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Economy of scales
By Jules Quartly (China Daily)
Updated: 2009-07-07 07:57

 Economy of scales

Red dragon fish have become popular in China, partly because of their excellent feng shui. Courtesy of IIKP China

Forget gold bars, marquee cars and fancy houses. Red dragon fish are the ultimate status symbols for a growing number of wealthy Chinese. The endangered species is traded legally and fetches up to 800,000 yuan ($117,000) for a perfect specimen.

And to prove their worth, unlike most commodities, they have doubled in value since the global economic crisis bit in September last year.

According to their owners, red dragon fish have excellent feng shui as they emanate strong yang vibrations to balance the yin of water, which attracts qi, or energy.

Beijing architect Liu Baohe, for example, has kept fish since he was young, raising various dragon fish varieties before investing in the red.

"It benefits my job and life by making me relaxed and happy," he says. "And I believe kindness to others results in good fortune."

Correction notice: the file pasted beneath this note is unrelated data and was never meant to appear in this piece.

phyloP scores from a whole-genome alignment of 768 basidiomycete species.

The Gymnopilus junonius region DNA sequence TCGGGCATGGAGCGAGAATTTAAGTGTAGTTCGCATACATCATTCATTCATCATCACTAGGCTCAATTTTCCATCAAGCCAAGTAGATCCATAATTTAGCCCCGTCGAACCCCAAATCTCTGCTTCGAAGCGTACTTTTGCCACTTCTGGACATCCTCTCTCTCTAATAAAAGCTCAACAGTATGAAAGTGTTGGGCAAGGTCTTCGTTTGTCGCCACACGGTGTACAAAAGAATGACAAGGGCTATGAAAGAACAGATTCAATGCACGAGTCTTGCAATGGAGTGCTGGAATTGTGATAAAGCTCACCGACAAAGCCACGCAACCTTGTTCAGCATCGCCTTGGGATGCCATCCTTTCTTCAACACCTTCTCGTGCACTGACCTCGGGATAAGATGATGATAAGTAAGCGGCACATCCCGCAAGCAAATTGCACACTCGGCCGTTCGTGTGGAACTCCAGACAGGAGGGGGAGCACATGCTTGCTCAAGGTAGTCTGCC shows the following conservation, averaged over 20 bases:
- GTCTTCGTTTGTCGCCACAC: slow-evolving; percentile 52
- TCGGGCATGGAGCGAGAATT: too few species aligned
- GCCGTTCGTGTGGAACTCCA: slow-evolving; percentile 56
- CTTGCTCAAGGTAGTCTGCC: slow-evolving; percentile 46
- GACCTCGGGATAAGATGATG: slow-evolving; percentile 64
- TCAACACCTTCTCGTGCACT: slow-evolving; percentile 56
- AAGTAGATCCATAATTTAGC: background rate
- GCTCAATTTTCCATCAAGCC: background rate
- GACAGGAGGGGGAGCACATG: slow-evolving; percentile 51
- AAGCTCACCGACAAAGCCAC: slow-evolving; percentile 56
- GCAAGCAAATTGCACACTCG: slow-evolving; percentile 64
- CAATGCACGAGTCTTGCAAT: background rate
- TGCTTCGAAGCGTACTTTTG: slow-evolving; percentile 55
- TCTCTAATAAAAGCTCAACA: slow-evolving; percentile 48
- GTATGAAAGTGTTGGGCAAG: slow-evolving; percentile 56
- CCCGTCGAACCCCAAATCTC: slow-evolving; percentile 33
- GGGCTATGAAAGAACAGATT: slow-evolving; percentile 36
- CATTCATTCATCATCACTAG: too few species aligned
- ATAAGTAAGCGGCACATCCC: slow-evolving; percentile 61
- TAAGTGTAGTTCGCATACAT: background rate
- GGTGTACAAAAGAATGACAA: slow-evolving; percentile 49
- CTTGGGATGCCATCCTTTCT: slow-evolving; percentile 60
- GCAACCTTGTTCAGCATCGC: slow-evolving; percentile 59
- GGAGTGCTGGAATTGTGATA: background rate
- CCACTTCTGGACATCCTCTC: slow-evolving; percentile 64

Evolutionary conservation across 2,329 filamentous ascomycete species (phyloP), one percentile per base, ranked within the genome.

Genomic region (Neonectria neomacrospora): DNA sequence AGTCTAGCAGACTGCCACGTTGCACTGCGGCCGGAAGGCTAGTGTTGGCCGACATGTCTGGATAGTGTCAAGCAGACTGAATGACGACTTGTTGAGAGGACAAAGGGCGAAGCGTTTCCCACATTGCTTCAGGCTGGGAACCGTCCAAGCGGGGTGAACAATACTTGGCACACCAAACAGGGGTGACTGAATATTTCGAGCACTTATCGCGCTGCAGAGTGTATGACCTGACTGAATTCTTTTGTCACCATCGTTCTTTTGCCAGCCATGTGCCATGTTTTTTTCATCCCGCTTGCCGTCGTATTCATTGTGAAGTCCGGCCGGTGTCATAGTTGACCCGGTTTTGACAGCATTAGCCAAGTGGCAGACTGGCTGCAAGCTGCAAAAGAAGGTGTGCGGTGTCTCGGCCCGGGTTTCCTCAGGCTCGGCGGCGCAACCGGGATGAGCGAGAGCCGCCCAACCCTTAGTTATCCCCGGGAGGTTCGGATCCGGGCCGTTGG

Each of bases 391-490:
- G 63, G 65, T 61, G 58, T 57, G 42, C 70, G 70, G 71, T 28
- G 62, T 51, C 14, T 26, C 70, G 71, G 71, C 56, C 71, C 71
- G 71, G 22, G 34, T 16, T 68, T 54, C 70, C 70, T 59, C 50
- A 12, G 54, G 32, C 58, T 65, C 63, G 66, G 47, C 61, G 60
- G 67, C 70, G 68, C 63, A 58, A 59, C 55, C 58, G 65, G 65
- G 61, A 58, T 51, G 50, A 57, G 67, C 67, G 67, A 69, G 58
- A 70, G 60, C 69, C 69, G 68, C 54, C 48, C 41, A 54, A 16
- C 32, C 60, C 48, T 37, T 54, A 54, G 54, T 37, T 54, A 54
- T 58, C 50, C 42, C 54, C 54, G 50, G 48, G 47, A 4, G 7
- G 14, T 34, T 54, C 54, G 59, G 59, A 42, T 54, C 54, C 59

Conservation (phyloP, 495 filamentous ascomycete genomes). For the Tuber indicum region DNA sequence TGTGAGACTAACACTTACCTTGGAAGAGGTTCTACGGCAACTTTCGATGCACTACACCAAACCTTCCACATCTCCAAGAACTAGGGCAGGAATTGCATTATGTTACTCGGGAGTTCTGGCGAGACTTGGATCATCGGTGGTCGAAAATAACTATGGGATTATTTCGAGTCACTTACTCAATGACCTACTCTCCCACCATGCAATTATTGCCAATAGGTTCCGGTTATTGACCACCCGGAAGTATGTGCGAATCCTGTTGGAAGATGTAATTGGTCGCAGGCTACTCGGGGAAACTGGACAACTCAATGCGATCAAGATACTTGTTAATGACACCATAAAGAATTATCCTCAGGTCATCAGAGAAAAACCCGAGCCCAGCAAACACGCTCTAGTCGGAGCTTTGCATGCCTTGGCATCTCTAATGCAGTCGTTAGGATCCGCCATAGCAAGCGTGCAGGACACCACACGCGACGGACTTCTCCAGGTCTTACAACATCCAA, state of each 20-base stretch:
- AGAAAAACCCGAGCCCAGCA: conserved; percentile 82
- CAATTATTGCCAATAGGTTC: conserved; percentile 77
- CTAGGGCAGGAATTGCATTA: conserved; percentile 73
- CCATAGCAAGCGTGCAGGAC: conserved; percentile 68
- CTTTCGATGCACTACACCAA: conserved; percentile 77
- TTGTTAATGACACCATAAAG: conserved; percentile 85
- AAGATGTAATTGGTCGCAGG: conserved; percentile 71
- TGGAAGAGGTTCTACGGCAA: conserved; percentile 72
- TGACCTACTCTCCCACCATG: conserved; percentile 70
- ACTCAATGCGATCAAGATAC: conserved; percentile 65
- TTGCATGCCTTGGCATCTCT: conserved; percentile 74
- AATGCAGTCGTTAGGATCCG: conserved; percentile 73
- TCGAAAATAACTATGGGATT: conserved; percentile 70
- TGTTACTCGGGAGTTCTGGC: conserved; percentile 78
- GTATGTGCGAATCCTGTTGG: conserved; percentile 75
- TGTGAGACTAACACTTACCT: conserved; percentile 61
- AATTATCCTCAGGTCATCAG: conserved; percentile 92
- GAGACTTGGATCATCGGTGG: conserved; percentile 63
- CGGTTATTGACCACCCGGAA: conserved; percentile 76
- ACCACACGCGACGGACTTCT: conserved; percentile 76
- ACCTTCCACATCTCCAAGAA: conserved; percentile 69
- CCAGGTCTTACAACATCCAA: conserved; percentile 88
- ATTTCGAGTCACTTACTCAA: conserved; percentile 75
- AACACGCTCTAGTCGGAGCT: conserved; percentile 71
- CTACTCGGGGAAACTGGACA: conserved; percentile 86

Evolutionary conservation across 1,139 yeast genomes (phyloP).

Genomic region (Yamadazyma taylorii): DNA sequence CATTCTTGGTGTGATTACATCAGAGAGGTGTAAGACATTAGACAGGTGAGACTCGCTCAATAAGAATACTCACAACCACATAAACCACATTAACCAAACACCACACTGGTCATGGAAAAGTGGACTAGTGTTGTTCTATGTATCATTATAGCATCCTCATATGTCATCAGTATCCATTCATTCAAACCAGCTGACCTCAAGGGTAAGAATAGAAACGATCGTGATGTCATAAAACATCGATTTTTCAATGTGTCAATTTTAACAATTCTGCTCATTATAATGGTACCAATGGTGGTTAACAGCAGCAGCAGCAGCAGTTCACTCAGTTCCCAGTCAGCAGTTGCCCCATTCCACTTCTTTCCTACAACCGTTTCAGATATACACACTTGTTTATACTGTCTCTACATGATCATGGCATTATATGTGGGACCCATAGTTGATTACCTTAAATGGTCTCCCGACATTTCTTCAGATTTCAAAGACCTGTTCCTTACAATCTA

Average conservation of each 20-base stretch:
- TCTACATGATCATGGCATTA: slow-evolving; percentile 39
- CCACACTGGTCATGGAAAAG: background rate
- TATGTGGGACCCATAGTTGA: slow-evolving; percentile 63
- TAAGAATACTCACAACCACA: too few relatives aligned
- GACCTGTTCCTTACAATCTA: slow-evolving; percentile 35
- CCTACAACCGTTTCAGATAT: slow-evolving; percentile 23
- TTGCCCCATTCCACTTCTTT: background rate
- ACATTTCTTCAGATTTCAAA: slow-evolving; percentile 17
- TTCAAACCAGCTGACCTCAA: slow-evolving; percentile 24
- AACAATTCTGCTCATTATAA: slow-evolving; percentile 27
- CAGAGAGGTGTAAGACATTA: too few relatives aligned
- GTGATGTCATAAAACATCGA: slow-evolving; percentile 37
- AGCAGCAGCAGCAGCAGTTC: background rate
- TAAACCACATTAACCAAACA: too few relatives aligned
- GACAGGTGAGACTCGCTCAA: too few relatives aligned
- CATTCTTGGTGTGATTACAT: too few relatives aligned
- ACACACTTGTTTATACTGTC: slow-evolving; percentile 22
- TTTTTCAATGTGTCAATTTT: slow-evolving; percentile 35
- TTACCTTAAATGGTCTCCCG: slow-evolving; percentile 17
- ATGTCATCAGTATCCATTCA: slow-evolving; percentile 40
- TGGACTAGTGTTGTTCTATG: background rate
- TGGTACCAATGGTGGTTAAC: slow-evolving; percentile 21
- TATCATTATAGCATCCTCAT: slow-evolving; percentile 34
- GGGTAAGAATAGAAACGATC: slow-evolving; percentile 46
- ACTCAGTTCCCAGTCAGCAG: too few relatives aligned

Celebrities and high-profile investment bankers are among the growing circle of red dragon fish owners.

They are attracted by the fish's likeness to the dragon, a traditional symbol of China, with its elongated body, large eyes and mouth, metallic scales, and barbels on the chin that look like dragon tendrils.

They are also hooked on the idea of owning something so precious and rare.

"Their spirit and arrogance when swimming is just like a Chinese dragon," says Beijing civil servant Zhang Zhengqiang, who keeps fish ranging in price from 10,000 ($1,460) to 30,000 yuan.

"Their cost is reasonable because they're so rare and I can afford it."

The red dragon fish is close to extinction and listed by CITES (Convention on International Trade in Endangered Species of Wild Fauna and Flora) as an Appendix 1 animal, the highest classification.

There are virtually no wild fish left and a captive stock of 8,000 "breeders" are mostly held in farms by the Kapuas River in West Kalimantan, Indonesia, the only place they are native to.

They are notoriously difficult to breed anywhere else and this adds to the species' mystique.

The sale of Appendix 1 animals is usually prohibited but this convention was lifted in the case of the red dragon fish because it is bred in captivity and can therefore be sold, subject to restrictions.

First generation breeders cannot be traded, but second filial generation (F2) fish can.

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